Wednesday

29th Jun 2022

Le Pen to meet allies in Prague

  • Marine Le Pen will meet like-minded politicians in Prague next week (Photo: europarl.europa.eu)

French far-right leader Marine Le Pen will be in Prague next Wednesday (6 May) to hold a speech at a conference titled “Peace and Prosperity Beyond EU” and, more importantly, to meet her allies from across Europe.

The main host of the one-day meeting is a Czech non-parliamentarian party OKS (Civic Conservative Party) which has officially established itself as an exclusive partner of the French Front National (FN) in the Czech Republic.

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A second host is one MP, a former member of a populist party Dawn and non-attached now. This means the meeting can take place in the Czech parliament.

Apart from discussing the prosperity of European states after the wished-for collapse of the EU, the event is set to boost Marine Le Pen's network.

Representatives from six to eight political parties from other EU members states are to present themselves in Prague, said both Radim Fiala, the Czech MP, and Jiri Janecek, the leader of OKS party.

“The leaders of both current allies of Marine Le Pen and possibly new partners should be here,” Fiala told this website but declined to give the names of the parties.

“We have roughly twenty foreign guests, but nobody from Russia. We wanted to keep it EU-related," said Janecek.

When asked if Hans-Christian Strache of Austria's far-right FPOe was on the list of those invited and whether he has confirmed, Janacek said only: “Wait until 6 May."

Past get-togethers indicate what Wednesday's gathering could look like.

Strache, Wilders, Philipe Claeys of Belgium's Flemish nationalist party Vlaams Belang, Janecek himself as well as Italian and Bulgarian party leaders all attended the national congress of the National Front (FN) - Le Pen's party - last November in Lyon.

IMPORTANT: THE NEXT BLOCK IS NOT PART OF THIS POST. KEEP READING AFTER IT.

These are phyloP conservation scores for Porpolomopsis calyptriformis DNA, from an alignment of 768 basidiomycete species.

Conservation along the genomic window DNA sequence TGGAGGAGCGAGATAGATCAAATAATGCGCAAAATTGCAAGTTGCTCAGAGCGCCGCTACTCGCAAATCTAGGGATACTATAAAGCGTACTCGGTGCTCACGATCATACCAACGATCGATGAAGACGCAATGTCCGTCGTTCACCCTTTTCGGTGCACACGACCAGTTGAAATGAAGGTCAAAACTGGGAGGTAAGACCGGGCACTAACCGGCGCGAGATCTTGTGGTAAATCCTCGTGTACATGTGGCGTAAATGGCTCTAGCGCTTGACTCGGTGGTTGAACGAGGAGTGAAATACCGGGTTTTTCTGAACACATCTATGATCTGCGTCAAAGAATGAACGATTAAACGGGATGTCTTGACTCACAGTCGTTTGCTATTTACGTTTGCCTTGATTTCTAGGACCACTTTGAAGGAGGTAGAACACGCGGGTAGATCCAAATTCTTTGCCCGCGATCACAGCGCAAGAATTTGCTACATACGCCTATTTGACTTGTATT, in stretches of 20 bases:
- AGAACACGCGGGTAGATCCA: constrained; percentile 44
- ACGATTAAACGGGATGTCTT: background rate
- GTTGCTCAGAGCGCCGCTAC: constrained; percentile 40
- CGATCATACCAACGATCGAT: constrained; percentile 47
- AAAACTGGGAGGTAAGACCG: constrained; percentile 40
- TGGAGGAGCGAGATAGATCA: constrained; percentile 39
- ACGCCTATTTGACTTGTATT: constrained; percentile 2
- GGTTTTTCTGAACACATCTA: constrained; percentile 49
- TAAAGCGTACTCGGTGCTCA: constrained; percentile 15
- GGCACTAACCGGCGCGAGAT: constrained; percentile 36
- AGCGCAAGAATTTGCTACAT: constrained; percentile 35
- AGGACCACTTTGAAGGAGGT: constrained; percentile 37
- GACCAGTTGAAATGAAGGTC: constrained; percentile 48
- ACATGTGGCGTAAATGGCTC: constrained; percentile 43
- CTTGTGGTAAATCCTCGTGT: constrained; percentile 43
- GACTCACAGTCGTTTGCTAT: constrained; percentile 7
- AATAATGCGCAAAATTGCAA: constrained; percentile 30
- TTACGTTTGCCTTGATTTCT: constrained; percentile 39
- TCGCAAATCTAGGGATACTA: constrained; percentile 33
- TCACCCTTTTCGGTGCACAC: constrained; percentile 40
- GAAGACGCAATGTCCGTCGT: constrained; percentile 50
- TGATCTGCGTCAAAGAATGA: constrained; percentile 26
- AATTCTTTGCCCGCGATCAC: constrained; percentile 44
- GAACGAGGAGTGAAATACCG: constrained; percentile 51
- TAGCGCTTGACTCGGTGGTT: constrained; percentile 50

The National Front's alliance with the OKS party is attracting much attention in the Czech Republic, with the main question being about what the French party sees in the minor Czech party.

OKS was established in February last year - it scored 0.14 percent of the vote in a municipal election in Prague in autumn.

There has been much speculation about Russian money and interest behind the alliance.

Janecek is known as a fervent critic of post-Maidan Ukraine and an admirer of Russia.

Meanwhile the First Czech-Russian Bank, which has a base in Moscow but a subsidiary in Prague, recently lent €9 million to the National Front.

The general conclusion among commentators is that it would be useful for Le Pen to have somebody in Prague to deal with the bank.

Jiri Janecek of OKS denied this connection.

“No Russian money, no loan involved. I haven’t been asked to do any service and I would have refused it outright if that was the case,” he says, adding that their alliance is purely ideological. “I agree with the National Front and they like our programme."

Ludovic de Danne, an advisor to Le Pen and the one in charge of the FN's foreign relations, wasn’t available for comment on the nature of ties with the Czech party.

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